A while ago I read five books in a row that all dealt predominantly with death. Those were The Fault in our Stars by John Green, Everything is Illuminated and Extremely loud & incredibly close by Jonathan Safran Foer, Slaughterhouse five by Kurt Vonnegut, and The book thief by Markus Zusak. All of these books are brilliant in their own right. All the authors have worked in some way to make sense of the finite nature of their and everyone’s existence. All of the authors are engaged in unravelling the mystery of life from the endpoint and are putting there personal spin on it from there. All the authors are men.
I was left wondering why they were all so fascinated with death. Is it because men are so close to death, because historically they had to face death on a larger scale as they were the ones sent to war? Is it because they see it as another challenge to conquer? Or is it because death is more accessible to them, because they have the capability to give death, but not to give life?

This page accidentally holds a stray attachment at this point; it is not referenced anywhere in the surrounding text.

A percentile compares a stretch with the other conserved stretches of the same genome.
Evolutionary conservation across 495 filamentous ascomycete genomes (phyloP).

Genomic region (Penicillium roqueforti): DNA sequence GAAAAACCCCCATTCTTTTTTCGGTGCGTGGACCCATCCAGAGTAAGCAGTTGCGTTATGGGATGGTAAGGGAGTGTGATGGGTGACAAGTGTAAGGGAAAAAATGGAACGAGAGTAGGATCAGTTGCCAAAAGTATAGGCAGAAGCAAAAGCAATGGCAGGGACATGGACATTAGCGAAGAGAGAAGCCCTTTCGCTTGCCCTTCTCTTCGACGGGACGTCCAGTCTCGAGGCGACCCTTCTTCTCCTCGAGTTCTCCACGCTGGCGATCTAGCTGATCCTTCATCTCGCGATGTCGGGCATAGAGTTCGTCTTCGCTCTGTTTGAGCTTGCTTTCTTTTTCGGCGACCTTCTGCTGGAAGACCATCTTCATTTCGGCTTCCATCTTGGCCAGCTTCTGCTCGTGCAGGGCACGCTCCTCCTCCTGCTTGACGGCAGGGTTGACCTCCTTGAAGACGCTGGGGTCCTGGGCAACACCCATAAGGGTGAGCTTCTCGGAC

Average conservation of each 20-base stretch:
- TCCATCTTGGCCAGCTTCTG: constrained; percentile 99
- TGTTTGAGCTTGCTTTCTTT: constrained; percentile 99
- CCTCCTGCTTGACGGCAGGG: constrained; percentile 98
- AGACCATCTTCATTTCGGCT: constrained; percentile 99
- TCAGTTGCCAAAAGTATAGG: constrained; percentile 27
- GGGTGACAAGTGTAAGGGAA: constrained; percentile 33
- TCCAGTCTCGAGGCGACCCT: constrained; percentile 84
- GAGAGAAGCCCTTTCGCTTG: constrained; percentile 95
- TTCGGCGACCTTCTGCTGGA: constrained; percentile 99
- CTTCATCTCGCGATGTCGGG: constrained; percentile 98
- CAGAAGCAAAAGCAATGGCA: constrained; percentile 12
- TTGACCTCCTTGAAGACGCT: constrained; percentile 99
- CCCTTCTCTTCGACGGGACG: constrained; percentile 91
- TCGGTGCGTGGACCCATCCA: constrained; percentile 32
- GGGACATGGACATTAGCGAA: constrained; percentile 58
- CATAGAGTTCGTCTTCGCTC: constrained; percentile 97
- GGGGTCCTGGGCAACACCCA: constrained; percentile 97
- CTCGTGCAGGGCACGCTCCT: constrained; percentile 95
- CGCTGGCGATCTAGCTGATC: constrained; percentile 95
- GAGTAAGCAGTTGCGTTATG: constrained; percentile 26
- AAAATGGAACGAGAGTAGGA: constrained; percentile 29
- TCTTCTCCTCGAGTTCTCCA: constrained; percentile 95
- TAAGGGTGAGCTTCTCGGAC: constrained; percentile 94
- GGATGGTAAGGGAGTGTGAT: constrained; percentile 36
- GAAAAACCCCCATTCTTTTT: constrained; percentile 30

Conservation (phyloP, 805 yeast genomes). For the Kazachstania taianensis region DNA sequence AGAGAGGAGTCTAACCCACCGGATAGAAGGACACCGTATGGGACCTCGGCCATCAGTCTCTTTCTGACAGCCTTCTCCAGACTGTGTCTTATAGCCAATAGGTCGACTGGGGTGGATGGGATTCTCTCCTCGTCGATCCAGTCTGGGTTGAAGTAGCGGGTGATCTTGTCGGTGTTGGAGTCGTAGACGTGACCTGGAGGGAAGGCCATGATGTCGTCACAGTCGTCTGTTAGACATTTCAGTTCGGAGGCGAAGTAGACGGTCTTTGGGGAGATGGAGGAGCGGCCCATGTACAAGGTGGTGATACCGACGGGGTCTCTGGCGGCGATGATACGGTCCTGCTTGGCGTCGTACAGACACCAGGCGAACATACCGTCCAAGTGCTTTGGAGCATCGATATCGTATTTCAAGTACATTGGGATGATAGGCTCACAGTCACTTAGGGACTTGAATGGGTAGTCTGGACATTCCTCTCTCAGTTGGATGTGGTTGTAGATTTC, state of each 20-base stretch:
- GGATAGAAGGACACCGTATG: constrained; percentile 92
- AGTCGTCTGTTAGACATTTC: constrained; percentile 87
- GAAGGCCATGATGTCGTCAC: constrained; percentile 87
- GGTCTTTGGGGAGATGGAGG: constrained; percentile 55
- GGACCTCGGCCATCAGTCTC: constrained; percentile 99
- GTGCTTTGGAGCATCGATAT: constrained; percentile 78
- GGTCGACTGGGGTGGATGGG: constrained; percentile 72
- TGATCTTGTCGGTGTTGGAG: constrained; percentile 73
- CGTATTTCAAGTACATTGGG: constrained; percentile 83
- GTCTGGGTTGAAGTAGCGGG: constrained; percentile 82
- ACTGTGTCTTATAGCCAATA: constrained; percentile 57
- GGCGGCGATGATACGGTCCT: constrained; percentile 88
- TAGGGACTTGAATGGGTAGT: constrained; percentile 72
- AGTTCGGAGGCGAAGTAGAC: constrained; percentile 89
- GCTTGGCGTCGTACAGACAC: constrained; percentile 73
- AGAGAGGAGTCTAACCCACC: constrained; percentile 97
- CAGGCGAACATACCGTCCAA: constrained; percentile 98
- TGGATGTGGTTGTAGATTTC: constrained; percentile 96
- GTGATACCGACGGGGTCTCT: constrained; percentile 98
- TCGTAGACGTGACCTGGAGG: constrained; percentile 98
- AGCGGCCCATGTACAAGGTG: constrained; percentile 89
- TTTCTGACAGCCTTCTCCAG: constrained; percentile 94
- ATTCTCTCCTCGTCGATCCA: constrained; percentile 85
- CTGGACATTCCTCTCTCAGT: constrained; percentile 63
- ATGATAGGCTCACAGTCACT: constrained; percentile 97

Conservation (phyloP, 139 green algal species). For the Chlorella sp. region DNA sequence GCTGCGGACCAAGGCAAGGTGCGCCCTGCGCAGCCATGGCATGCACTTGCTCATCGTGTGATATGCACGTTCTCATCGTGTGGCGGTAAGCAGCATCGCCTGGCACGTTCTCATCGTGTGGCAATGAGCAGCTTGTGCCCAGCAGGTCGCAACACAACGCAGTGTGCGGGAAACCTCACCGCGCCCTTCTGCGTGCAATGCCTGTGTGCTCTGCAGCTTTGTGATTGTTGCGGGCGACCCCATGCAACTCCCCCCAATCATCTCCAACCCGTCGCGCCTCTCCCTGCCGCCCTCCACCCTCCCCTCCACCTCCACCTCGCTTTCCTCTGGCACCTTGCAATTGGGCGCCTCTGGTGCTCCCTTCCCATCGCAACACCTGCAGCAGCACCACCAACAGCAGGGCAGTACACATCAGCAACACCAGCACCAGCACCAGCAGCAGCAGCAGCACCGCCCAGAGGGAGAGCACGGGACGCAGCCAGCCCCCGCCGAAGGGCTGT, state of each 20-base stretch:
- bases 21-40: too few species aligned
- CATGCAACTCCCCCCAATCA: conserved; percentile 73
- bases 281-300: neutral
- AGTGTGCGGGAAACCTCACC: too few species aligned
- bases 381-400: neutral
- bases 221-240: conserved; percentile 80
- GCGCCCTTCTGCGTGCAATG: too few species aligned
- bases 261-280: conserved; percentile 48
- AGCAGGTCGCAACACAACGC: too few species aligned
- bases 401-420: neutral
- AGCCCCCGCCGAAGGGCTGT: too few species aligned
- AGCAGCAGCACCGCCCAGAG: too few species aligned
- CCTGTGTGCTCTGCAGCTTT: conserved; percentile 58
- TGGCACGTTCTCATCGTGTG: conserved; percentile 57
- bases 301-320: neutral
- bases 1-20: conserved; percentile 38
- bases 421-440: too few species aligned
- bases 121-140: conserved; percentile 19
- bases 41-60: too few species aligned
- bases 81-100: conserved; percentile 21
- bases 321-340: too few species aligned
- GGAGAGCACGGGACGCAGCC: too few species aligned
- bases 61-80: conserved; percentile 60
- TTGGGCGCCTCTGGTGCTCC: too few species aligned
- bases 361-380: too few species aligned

Vonnegut looks at death as just one state of being and considers it as something of a temporal timeout. It also happens to everything and everyone. Therefore it is not tragic, but natural. This is exemplified with his refrain “And so it goes.” Green comes to the conclusion that a life well lived, no matter for how long, is the ultimate goal that whatever comes after is complicated. Foer sees a strong connection between the living and the dead by the history and remembrance of those dead. As long as people still know his story or her story the person is not gone. And sometimes that person still has the ability to shape other people’s lives. Zusak makes death the narrator of his story and shows him as a caring, thoughtful and sympathetic guy. A guy with remorse.
I highly recommend all five books. I think that they are masterfully done and that they deserve to be read and thought about. I would wish to see books from those authors that focus more on the beginning of life; on birth and development and the way a new life changes all the existing lives around it. Here’s hoping.